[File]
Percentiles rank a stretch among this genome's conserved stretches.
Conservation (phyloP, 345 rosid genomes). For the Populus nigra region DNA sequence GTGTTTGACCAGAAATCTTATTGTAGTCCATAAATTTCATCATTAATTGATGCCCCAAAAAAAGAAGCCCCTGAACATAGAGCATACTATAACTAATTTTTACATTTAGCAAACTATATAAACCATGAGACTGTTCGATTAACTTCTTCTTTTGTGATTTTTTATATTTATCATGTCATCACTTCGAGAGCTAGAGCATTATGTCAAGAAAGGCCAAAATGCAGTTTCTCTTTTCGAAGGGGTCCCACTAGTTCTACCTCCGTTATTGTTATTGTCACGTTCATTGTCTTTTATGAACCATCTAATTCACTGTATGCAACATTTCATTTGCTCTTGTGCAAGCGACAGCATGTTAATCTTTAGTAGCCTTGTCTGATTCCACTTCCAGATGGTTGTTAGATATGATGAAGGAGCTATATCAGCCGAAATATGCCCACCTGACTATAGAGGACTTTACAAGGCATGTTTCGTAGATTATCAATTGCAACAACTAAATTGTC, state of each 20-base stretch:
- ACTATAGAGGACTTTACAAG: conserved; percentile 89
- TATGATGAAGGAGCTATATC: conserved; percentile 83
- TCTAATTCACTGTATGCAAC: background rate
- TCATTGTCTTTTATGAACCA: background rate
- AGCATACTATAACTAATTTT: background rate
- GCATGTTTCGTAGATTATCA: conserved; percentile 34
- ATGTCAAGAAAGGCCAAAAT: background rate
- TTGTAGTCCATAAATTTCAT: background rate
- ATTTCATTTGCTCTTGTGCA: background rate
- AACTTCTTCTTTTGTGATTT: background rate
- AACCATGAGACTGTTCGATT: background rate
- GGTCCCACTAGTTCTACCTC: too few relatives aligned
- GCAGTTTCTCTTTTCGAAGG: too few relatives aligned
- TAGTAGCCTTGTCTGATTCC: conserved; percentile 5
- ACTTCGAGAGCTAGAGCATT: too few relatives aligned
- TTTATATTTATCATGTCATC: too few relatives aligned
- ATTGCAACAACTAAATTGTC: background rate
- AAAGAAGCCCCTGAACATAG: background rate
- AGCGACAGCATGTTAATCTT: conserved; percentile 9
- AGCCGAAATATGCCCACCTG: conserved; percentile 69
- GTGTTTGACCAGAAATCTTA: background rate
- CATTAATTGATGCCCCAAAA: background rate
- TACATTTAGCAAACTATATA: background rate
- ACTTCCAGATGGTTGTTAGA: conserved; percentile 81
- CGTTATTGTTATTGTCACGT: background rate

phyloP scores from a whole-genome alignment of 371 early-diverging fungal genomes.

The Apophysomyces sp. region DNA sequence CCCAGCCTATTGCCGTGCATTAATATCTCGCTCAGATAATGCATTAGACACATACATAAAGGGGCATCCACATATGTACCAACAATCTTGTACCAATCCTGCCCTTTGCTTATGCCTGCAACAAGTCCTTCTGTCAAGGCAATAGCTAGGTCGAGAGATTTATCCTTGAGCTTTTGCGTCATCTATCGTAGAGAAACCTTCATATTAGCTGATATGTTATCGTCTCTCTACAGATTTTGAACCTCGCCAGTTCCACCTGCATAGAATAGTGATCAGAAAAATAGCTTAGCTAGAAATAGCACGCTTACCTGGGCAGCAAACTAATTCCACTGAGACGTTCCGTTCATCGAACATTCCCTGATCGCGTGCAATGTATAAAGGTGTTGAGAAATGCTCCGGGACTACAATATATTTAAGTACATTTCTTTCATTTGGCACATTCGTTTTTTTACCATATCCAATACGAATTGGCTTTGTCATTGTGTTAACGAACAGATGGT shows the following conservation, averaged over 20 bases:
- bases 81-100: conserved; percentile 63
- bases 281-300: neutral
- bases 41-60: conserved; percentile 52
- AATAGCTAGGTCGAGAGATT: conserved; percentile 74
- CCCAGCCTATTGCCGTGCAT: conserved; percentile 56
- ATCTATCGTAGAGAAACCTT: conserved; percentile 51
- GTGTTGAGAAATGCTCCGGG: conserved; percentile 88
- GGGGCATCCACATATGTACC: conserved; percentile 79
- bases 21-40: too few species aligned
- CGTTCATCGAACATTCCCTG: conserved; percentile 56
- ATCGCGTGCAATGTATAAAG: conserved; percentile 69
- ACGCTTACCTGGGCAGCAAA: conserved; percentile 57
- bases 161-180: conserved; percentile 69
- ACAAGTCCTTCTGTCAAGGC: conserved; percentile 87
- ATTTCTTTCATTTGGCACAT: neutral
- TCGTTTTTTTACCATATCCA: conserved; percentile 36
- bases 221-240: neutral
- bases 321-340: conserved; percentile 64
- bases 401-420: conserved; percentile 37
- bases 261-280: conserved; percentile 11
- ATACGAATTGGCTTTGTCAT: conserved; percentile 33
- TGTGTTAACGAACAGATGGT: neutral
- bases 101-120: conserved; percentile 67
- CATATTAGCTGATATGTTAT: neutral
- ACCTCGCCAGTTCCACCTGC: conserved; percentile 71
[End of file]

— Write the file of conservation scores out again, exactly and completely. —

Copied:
Percentiles rank a stretch among this genome's conserved stretches.
Conservation (phyloP, 345 rosid genomes). For the Populus nigra region DNA sequence GTGTTTGACCAGAAATCTTATTGTAGTCCATAAATTTCATCATTAATTGATGCCCCAAAAAAAGAAGCCCCTGAACATAGAGCATACTATAACTAATTTTTACATTTAGCAAACTATATAAACCATGAGACTGTTCGATTAACTTCTTCTTTTGTGATTTTTTATATTTATCATGTCATCACTTCGAGAGCTAGAGCATTATGTCAAGAAAGGCCAAAATGCAGTTTCTCTTTTCGAAGGGGTCCCACTAGTTCTACCTCCGTTATTGTTATTGTCACGTTCATTGTCTTTTATGAACCATCTAATTCACTGTATGCAACATTTCATTTGCTCTTGTGCAAGCGACAGCATGTTAATCTTTAGTAGCCTTGTCTGATTCCACTTCCAGATGGTTGTTAGATATGATGAAGGAGCTATATCAGCCGAAATATGCCCACCTGACTATAGAGGACTTTACAAGGCATGTTTCGTAGATTATCAATTGCAACAACTAAATTGTC, state of each 20-base stretch:
- ACTATAGAGGACTTTACAAG: conserved; percentile 89
- TATGATGAAGGAGCTATATC: conserved; percentile 83
- TCTAATTCACTGTATGCAAC: background rate
- TCATTGTCTTTTATGAACCA: background rate
- AGCATACTATAACTAATTTT: background rate
- GCATGTTTCGTAGATTATCA: conserved; percentile 34
- ATGTCAAGAAAGGCCAAAAT: background rate
- TTGTAGTCCATAAATTTCAT: background rate
- ATTTCATTTGCTCTTGTGCA: background rate
- AACTTCTTCTTTTGTGATTT: background rate
- AACCATGAGACTGTTCGATT: background rate
- GGTCCCACTAGTTCTACCTC: too few relatives aligned
- GCAGTTTCTCTTTTCGAAGG: too few relatives aligned
- TAGTAGCCTTGTCTGATTCC: conserved; percentile 5
- ACTTCGAGAGCTAGAGCATT: too few relatives aligned
- TTTATATTTATCATGTCATC: too few relatives aligned
- ATTGCAACAACTAAATTGTC: background rate
- AAAGAAGCCCCTGAACATAG: background rate
- AGCGACAGCATGTTAATCTT: conserved; percentile 9
- AGCCGAAATATGCCCACCTG: conserved; percentile 69
- GTGTTTGACCAGAAATCTTA: background rate
- CATTAATTGATGCCCCAAAA: background rate
- TACATTTAGCAAACTATATA: background rate
- ACTTCCAGATGGTTGTTAGA: conserved; percentile 81
- CGTTATTGTTATTGTCACGT: background rate

phyloP scores from a whole-genome alignment of 371 early-diverging fungal genomes.

The Apophysomyces sp. region DNA sequence CCCAGCCTATTGCCGTGCATTAATATCTCGCTCAGATAATGCATTAGACACATACATAAAGGGGCATCCACATATGTACCAACAATCTTGTACCAATCCTGCCCTTTGCTTATGCCTGCAACAAGTCCTTCTGTCAAGGCAATAGCTAGGTCGAGAGATTTATCCTTGAGCTTTTGCGTCATCTATCGTAGAGAAACCTTCATATTAGCTGATATGTTATCGTCTCTCTACAGATTTTGAACCTCGCCAGTTCCACCTGCATAGAATAGTGATCAGAAAAATAGCTTAGCTAGAAATAGCACGCTTACCTGGGCAGCAAACTAATTCCACTGAGACGTTCCGTTCATCGAACATTCCCTGATCGCGTGCAATGTATAAAGGTGTTGAGAAATGCTCCGGGACTACAATATATTTAAGTACATTTCTTTCATTTGGCACATTCGTTTTTTTACCATATCCAATACGAATTGGCTTTGTCATTGTGTTAACGAACAGATGGT shows the following conservation, averaged over 20 bases:
- bases 81-100: conserved; percentile 63
- bases 281-300: neutral
- bases 41-60: conserved; percentile 52
- AATAGCTAGGTCGAGAGATT: conserved; percentile 74
- CCCAGCCTATTGCCGTGCAT: conserved; percentile 56
- ATCTATCGTAGAGAAACCTT: conserved; percentile 51
- GTGTTGAGAAATGCTCCGGG: conserved; percentile 88
- GGGGCATCCACATATGTACC: conserved; percentile 79
- bases 21-40: too few species aligned
- CGTTCATCGAACATTCCCTG: conserved; percentile 56
- ATCGCGTGCAATGTATAAAG: conserved; percentile 69
- ACGCTTACCTGGGCAGCAAA: conserved; percentile 57
- bases 161-180: conserved; percentile 69
- ACAAGTCCTTCTGTCAAGGC: conserved; percentile 87
- ATTTCTTTCATTTGGCACAT: neutral
- TCGTTTTTTTACCATATCCA: conserved; percentile 36
- bases 221-240: neutral
- bases 321-340: conserved; percentile 64
- bases 401-420: conserved; percentile 37
- bases 261-280: conserved; percentile 11
- ATACGAATTGGCTTTGTCAT: conserved; percentile 33
- TGTGTTAACGAACAGATGGT: neutral
- bases 101-120: conserved; percentile 67
- CATATTAGCTGATATGTTAT: neutral
- ACCTCGCCAGTTCCACCTGC: conserved; percentile 71